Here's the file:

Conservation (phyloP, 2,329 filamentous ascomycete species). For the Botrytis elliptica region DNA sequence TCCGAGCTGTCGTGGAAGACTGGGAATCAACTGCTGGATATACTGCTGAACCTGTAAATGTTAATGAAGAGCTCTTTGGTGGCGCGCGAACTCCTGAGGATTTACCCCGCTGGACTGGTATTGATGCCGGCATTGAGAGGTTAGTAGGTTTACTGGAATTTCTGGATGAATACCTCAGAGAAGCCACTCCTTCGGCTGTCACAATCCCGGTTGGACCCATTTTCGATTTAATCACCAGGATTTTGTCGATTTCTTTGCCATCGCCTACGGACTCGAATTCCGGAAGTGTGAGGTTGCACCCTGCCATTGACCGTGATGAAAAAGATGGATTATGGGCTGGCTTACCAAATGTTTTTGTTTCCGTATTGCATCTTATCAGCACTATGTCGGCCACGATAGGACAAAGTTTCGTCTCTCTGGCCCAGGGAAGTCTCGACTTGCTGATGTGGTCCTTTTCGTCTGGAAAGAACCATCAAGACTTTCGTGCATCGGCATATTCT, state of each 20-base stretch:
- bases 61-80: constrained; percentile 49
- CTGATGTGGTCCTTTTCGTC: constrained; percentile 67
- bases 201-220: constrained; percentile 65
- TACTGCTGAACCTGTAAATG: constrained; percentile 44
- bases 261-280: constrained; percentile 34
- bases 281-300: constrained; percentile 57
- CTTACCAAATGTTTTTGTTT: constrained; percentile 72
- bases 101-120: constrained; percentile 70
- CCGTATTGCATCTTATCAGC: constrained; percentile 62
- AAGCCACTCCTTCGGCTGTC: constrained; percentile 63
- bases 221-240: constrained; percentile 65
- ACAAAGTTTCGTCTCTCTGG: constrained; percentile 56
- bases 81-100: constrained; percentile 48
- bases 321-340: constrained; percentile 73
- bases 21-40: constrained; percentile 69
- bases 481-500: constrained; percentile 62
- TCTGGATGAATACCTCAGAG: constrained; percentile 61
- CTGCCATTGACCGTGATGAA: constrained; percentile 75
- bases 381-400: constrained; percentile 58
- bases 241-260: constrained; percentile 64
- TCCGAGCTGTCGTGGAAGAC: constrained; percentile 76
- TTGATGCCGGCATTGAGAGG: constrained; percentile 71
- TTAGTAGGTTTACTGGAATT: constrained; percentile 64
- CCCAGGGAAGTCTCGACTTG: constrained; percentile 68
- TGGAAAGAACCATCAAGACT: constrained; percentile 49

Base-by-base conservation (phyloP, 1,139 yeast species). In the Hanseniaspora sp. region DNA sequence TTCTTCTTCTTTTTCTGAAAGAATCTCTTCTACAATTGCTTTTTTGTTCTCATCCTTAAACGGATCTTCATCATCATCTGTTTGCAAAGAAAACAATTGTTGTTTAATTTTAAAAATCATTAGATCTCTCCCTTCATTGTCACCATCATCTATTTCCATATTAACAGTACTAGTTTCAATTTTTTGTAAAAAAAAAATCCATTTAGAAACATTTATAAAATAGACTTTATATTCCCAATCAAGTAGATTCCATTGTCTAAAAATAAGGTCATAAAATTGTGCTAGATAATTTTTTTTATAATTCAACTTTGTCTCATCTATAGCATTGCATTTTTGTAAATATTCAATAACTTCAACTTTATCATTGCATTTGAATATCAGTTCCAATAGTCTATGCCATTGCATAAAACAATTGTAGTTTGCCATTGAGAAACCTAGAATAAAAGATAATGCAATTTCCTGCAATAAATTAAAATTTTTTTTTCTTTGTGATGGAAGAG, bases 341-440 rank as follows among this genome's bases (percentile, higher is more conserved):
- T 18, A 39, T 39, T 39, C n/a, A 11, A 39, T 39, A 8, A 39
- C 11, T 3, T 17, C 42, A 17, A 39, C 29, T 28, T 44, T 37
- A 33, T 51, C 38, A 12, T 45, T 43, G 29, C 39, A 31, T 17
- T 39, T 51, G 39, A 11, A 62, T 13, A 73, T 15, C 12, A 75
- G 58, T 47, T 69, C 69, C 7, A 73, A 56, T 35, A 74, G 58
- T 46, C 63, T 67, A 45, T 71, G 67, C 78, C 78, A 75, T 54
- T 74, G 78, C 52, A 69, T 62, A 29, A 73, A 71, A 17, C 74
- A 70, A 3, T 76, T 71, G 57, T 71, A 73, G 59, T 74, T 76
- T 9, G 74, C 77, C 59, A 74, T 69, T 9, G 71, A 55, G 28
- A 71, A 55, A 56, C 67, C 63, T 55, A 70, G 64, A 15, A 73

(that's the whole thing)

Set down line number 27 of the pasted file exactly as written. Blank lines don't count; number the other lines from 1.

Base-by-base conservation (phyloP, 1,139 yeast species). In the Hanseniaspora sp. region DNA sequence TTCTTCTTCTTTTTCTGAAAGAATCTCTTCTACAATTGCTTTTTTGTTCTCATCCTTAAACGGATCTTCATCATCATCTGTTTGCAAAGAAAACAATTGTTGTTTAATTTTAAAAATCATTAGATCTCTCCCTTCATTGTCACCATCATCTATTTCCATATTAACAGTACTAGTTTCAATTTTTTGTAAAAAAAAAATCCATTTAGAAACATTTATAAAATAGACTTTATATTCCCAATCAAGTAGATTCCATTGTCTAAAAATAAGGTCATAAAATTGTGCTAGATAATTTTTTTTATAATTCAACTTTGTCTCATCTATAGCATTGCATTTTTGTAAATATTCAATAACTTCAACTTTATCATTGCATTTGAATATCAGTTCCAATAGTCTATGCCATTGCATAAAACAATTGTAGTTTGCCATTGAGAAACCTAGAATAAAAGATAATGCAATTTCCTGCAATAAATTAAAATTTTTTTTTCTTTGTGATGGAAGAG, bases 341-440 rank as follows among this genome's bases (percentile, higher is more conserved):